ORANGE COUNTY DISTRICT ATTORNEY PRESS RELEASE
Case # 00753194
Date: July 17, 2015
SANTA ANA, Calif. – An Irvine-based Internet sales company accused of selling a bogus car performance chip nationwide agreed yesterday, July 16, 2015, to shut down their business, pay $400,000 in civil penalties, and restitution to any complaining customers. In a civil consumer prosecution lawsuit filed by the Orange County District Attorney’s Office (OCDA) on Oct. 28, 2014, GFORCE CHIPS (GFORCE) was accused of committing unlawful business practices and engaging in false advertising by marketing their product as a car-performance chip to increase fuel efficiency among other claims.
In the settlement, GFORCE and its owner, 32-year-old Ravi Ghataode, agreed to shut down the business and be permanently enjoined from ever operating a business that sells any device that claims to affect gas mileage, horsepower, or emissions. The defendants admitted no wrongdoing in the settlement agreement.
The settlement now awaits approval by Orange County Superior Court Judge James J. Di Cesare. If entered by the court, the settlement mandates Ghataode reimburse all customers that have complained about the chip in the last four years. The settlement also provides for reimbursement to anyone who complains to the OCDA or GFORCE within 90 days after entry of the settlement by the court. If you are a consumer that purchased a GFORCE chip and either never received your merchandise or your requested refund, or you would like to lodge a complaint and get your money back, please contact the OCDA Consumer Fraud Hotline at (714) 834-6553.
In the lawsuit filed by the OCDA, GFORCE was accused of the following:
They falsely advertised on the business website that their product was a performance chip and fraudulently sold an elaborately packaged circuit board that contained no software. They made false claims and fabrications about the company on their website, including who founded the company, when it was founded, its location, and who made or engineered the product. They sold chips to hundreds of thousands of consumers nationwide at $69 each, earning millions of dollars by falsely advertising that the chip had software on it specifically programmed for the purchasers’ car, down to the make, model and year, and that once the product was installed in the car’s engine, it would substantially increase gas mileage by four to seven miles per gallon, reduce emissions by 25 to 40 percent, and increase the horsepower of the car by 30 to 60 horsepower.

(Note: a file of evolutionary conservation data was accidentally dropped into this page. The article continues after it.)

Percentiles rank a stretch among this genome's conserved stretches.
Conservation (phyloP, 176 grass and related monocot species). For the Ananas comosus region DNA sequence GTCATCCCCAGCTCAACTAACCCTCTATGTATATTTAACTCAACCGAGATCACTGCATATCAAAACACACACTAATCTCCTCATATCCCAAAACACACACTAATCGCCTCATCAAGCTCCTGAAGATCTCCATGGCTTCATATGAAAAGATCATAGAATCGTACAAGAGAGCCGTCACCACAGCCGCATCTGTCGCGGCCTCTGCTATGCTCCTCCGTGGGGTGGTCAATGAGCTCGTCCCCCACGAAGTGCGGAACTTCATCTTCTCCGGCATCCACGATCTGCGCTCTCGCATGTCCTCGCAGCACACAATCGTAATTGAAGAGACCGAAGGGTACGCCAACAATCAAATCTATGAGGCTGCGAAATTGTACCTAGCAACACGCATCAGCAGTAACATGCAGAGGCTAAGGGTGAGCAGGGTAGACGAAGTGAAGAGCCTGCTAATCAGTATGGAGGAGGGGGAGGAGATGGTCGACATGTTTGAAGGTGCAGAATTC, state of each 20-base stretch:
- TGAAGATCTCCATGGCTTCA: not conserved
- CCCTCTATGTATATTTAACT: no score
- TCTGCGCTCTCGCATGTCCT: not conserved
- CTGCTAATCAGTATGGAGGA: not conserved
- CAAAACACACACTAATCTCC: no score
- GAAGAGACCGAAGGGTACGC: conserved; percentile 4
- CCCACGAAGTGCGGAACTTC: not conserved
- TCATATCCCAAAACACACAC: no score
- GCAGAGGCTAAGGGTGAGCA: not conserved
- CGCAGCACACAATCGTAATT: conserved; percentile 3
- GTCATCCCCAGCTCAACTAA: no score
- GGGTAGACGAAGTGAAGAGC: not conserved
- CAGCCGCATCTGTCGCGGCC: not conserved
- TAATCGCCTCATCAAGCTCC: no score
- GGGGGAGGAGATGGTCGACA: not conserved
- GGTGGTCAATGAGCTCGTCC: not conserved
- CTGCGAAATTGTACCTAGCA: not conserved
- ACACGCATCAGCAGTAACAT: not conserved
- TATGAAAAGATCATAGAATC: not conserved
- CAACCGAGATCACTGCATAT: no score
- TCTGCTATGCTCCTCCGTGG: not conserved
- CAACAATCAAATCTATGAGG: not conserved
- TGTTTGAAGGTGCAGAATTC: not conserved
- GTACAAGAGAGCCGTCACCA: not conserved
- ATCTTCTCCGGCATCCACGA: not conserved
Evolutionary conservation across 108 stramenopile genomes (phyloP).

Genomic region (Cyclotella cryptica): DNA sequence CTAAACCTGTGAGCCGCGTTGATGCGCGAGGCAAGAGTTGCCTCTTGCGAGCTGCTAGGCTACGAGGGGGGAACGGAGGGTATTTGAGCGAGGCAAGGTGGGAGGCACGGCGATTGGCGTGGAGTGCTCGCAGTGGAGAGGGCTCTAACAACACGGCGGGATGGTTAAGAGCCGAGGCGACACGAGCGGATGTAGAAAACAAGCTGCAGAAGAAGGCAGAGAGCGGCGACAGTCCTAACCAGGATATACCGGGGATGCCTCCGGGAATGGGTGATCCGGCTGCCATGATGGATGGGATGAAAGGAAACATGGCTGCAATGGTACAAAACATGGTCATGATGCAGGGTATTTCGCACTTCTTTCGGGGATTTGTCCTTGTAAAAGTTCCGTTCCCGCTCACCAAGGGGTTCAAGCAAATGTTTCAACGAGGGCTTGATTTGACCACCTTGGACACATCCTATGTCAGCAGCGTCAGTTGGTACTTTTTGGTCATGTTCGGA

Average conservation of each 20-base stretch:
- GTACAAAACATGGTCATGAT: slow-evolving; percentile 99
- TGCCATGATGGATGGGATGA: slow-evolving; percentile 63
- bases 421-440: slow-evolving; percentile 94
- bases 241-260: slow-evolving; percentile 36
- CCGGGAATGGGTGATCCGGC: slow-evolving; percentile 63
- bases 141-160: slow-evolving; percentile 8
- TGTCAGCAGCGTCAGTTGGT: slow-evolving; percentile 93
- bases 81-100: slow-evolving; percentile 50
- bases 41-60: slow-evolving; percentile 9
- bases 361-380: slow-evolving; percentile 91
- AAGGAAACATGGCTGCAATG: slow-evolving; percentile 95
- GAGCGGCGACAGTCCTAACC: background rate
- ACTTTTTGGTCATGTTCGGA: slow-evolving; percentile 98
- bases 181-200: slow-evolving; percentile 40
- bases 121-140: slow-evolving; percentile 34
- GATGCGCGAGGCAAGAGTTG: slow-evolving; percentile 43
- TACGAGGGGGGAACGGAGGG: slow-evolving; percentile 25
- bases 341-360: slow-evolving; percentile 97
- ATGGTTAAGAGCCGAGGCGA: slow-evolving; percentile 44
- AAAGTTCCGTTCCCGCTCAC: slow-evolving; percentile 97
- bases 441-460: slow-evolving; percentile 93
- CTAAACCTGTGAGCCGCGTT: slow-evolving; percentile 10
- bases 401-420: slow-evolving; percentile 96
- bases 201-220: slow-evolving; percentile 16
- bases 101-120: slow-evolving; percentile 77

The OCDA began investigating this case after receiving consumer complaints and learned through its investigation that hundreds of complaints had been filed with the Better Business Bureau, various Internet blogs, and GFORCE.
This was the second time in the past four years that Ghataode had been sued for unlawful business practices and false advertising by the OCDA (Case #00471262). Ghataode was ordered in 2011 by the court not to engage in such acts and practices, after settling a prior consumer fraud lawsuit.
The Federal Trade Commission (FTC) has put out consumer warnings regarding such devices that claim to save fuel and increase vehicle performance. According to the FTC warning, despite evaluating and /or testing more than 100 alleged gas-saving devices, the Environmental Protection Agency (EPA) has not found any product that significantly improves gas mileage, and may even damage a car’s engine or substantially increase exhaust emissions. The EPA has tested hundreds of these types of devices and has not found any that support the claims GFORCE was making.
Deputy District Attorney Michelle Cipolletti from the Consumer Fraud Unit is prosecuting this case.
TONY RACKAUCKAS, District Attorney
Susan Kang Schroeder, Chief of Staff